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Outer Banks 26 #1


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  • 4 months later...

After a 3 month break to get some sun and let my hands heal I got back on the project in the middle of April.  It was hard to be away for so long!  When I left it was time to start fairing the hull and begin fiberglassing.  I have been getting a bit of help from a young women, (when did 32 become young?) who wants to learn about boatbuilding and woodworking.  Up until now this has been a solo project.  Great to have another set of hands mixing epoxy and spending some time behind the torture board. The enthusiasm of youth is wonderful!

The hull is quite fair at this point, all exterior fiberglass completed, and antifouling paint applied to the DWL.  I will raise the antifouling up a few inches after flipping and the bootstripe and finish LPU is applied.  Having the DWL readily marked will make leveling easy after the flip. Should flip "ROSIE" over in a week or two after spraying some high build and finish primer to the topsides.  Used Interlux 2000e barrier coat on the bottom and will apply Alexseal epoxies and LPU on the topsides. I am very excited to see her coming to life.  The lines are a thing of beauty.  Hat off to Graham on his artistry on this one!

Here is a link to a video of one hour of fiberglassing condensed into 17 seconds.  Would love to figure out how to do that in real life!


Here is a link to a photo album with captions of the build so far if you want to see more detail.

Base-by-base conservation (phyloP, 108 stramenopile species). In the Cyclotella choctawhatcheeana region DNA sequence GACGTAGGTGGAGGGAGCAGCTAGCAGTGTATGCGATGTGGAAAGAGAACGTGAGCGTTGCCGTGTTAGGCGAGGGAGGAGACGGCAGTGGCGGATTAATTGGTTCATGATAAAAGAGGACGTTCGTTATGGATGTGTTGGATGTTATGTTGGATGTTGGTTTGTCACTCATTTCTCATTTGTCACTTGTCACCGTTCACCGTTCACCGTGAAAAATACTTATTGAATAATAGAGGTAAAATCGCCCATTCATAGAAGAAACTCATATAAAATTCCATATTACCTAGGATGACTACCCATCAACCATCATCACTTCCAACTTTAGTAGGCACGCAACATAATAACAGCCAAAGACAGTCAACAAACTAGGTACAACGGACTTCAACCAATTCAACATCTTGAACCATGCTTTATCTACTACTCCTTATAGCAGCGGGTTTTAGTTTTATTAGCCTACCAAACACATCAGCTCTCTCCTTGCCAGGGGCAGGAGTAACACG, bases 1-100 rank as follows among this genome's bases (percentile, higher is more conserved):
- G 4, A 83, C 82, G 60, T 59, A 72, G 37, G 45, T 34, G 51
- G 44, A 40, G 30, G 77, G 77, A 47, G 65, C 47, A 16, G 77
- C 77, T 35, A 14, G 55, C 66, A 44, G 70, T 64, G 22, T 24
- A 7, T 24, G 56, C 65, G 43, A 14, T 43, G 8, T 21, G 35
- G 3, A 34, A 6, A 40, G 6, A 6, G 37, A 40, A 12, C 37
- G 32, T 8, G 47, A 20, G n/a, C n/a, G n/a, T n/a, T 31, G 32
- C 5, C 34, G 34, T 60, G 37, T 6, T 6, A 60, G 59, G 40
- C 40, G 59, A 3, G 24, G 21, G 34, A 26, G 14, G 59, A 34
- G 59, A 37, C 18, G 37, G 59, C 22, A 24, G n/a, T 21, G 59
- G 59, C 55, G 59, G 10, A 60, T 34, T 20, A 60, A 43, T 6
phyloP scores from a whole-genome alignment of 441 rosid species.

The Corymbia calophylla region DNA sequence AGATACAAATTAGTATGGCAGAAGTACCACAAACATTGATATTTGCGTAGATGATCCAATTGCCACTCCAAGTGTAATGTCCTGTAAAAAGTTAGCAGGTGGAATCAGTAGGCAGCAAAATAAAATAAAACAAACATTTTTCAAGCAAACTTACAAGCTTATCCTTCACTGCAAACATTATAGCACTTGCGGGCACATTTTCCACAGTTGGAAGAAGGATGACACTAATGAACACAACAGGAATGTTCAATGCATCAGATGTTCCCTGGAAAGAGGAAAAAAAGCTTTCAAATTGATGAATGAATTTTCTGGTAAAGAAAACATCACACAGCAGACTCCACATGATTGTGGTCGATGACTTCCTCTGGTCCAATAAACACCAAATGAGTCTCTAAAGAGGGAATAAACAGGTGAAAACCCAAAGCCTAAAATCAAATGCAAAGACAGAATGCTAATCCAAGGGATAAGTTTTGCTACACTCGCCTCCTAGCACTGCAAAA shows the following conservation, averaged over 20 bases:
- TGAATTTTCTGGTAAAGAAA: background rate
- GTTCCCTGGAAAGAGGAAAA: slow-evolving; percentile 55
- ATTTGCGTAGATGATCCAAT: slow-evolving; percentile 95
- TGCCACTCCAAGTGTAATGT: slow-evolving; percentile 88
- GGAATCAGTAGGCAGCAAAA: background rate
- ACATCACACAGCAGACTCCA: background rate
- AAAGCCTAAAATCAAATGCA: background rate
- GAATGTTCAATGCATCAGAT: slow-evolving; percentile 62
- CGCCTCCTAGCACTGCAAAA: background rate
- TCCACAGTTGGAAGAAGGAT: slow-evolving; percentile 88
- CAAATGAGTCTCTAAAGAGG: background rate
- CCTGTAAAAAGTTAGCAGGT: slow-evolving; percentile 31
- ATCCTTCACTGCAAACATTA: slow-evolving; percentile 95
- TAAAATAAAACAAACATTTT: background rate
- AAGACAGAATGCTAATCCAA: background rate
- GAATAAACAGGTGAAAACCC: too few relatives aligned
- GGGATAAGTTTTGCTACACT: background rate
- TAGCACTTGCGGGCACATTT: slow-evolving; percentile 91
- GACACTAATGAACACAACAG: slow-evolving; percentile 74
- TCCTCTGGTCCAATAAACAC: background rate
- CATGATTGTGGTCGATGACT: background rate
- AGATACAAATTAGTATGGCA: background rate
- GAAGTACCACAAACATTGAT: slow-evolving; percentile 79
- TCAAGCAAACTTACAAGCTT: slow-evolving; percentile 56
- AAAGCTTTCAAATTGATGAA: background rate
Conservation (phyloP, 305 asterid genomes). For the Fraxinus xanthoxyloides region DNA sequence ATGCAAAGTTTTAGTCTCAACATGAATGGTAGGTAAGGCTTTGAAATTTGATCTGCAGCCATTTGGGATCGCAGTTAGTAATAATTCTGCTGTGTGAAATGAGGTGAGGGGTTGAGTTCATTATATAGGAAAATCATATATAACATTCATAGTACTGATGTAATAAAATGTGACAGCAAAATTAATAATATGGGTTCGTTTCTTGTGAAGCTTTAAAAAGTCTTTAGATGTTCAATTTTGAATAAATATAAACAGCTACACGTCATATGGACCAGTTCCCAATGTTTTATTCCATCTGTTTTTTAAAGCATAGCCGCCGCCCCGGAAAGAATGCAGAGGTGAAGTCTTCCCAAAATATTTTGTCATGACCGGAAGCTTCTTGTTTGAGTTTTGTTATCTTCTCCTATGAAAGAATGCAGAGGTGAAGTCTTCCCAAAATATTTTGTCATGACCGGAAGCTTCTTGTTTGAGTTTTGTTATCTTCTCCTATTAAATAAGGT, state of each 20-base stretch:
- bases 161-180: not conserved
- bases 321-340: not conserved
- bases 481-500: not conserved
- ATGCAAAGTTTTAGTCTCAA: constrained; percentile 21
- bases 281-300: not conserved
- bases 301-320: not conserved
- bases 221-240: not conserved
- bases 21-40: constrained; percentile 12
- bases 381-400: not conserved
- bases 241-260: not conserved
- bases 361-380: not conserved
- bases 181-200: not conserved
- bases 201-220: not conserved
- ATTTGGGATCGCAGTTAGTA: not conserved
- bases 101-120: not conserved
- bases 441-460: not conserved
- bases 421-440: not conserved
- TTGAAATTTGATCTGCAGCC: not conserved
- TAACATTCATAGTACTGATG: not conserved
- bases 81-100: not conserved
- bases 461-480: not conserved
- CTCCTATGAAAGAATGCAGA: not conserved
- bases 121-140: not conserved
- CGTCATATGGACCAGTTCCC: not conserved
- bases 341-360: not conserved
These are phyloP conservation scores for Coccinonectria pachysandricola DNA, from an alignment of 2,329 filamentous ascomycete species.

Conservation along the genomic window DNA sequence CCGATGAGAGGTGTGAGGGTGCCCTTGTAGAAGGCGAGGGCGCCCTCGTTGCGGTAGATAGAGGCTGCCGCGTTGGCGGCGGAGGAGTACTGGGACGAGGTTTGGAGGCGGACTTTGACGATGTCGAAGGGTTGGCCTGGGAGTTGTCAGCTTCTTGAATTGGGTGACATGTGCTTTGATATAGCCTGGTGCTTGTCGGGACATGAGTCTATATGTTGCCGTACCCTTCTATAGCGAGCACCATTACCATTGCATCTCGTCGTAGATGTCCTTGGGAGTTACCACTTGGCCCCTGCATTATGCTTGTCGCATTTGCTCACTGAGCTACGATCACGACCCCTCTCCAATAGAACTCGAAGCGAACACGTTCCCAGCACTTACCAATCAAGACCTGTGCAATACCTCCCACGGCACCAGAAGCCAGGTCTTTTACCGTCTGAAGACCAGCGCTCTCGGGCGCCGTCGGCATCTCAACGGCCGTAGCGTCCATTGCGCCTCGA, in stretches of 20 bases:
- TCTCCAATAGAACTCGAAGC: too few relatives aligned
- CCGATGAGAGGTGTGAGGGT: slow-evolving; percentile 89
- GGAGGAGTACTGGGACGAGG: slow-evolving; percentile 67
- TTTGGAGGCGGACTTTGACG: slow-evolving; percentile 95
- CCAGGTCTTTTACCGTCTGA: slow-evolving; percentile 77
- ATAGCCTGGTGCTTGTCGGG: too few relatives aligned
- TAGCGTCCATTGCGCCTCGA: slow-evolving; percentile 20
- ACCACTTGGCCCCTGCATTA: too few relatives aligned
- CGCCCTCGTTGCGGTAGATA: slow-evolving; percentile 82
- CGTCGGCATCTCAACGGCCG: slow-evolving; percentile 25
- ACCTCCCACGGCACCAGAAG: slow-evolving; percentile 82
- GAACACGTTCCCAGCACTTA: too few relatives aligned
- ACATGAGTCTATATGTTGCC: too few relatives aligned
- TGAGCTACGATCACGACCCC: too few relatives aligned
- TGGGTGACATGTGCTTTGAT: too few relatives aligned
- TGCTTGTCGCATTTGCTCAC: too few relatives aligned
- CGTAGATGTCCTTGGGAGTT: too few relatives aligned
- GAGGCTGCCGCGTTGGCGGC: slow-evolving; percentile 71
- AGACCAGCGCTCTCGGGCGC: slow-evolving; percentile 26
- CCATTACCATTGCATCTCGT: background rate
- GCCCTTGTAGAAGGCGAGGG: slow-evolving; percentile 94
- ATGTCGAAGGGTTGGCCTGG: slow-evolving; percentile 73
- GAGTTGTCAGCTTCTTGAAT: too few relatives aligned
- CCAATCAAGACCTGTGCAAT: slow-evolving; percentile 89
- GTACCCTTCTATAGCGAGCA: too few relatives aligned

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  • 4 weeks later...

Hi All- We flipped ROSIE on May 31st. Had a great group of friends and additonal help from the local lumber yard's truck.  All went well with a couple of exciting moments.  So glad to have many competent hands to help!  This was the first time I was able to step back far enough to see the full beauty of the design.  The interior is now a blank canvas and I have been busy fiberglassing.  

Here is a link to a time lapse video of the flip. 











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Thank you for posting the roll over pictures.  The hull of my Bluejacket 25.5 was constructed upright thus I enjoyed the benefit of quick gratification of having a structure that I could walk around in and visualize its intended use.  After my boat was rolled over for months for bottom coating and fairing, I lost some sense of the end goal.   I remember  how excited and motivated I was when the boat was rolled upright and again I could climb through the structure.


 For the first time, and after much hard work, you now have a boat to climb through and can unleash your creative thoughts and dream of destinations distant. No doubt the excitement of a first glance at your upright boat was a magnitude greater than mine after I finished the bottom work.


 After viewing your pictures, I remain perplexed over the young lady who is doing a head stand. Consequently, I ask:


a.  Did she do something wrong and is being punished?